No.2 - Game 7 1978 NHL Quarterfinals vs Toronto
There will be those that believe this next loss was a painful lesson that helped the Islanders in the long run, although in the moment it served as the first real gut punch in franchise history.
The Islanders of the early 1980s were a dynasty, one of the greatest teams in the history of professional sports. The team in the late 70s was pretty dominant too, but their core of future Hall-of-Famers couldn't turn regular-season success and individual accolades into playoff success during the decade. The Islanders won the Patrick Division for the first time in 1977-78 with a 48-17-15 record and were considerable favorites against the Toronto Maple Leafs in the Quarterfinals.
The Leafs had beaten the Los Angeles Kings in the preliminary round, while the Isles had earned a bye and were waiting for them on Long Island. The home team won each of the first six games of the series setting up a decisive Game 7 at the Nassau Coliseum on April 29, 1978.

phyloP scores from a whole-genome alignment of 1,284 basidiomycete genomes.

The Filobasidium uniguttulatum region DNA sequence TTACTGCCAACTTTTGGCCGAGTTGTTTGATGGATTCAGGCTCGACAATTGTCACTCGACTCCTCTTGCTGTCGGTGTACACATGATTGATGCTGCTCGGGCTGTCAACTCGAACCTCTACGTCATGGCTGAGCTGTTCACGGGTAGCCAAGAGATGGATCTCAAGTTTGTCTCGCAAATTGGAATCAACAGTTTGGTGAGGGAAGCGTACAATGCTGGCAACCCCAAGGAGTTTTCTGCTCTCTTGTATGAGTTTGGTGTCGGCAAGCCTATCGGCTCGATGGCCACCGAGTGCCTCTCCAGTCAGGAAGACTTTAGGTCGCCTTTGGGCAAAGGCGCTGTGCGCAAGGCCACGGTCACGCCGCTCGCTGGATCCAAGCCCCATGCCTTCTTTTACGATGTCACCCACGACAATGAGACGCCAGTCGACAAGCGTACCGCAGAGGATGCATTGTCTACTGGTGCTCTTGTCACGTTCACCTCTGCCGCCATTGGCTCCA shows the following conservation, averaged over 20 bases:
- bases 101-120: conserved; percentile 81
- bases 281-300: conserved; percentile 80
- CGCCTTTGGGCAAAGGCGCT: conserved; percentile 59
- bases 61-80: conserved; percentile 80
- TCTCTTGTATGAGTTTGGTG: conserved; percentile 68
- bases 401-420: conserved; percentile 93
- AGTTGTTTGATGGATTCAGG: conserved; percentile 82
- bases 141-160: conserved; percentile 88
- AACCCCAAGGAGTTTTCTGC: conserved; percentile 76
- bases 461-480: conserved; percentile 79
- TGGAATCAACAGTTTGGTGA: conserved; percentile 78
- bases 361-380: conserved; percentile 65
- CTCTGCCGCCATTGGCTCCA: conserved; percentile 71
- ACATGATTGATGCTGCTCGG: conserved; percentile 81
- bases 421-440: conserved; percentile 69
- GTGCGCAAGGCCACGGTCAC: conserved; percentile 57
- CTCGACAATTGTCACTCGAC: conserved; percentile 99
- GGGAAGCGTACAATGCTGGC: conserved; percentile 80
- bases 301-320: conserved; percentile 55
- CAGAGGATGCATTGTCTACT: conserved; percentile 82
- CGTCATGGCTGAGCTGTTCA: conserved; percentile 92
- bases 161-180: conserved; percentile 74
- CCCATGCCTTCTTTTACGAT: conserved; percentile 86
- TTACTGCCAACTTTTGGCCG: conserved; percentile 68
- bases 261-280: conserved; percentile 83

Denis Potvin scored an unassisted goal for a 1-0 lead 5:18 into the game, and things were going as planned. The Maple Leafs cooled the Isles' momentum and tied the game early in the second period. The game remained tied at 1-1 and headed into overtime, where Lanny McDonald beat Chico Resch at 4:13 to send the Isles home early. For many fans of the 1972 expansion franchise, it might have been the first time their hockey team made them cry.
The Islanders were even better the following season, registering a league-best 116 points. However, they were thwarted yet again, this time by the goaltender John Davidson and the upstart New York Rangers, losing 2-1 in Game 6 to lose the series. While losing one round short of the Stanley Cup Final and a chance at the Montreal Canadiens was bitter, there was no guarantee the Isles would win Game 7 if they won Game 6, which is why the 1978 game vs. Toronto is our pick here.
Who knows, maybe the dynasty would've started a year or two early?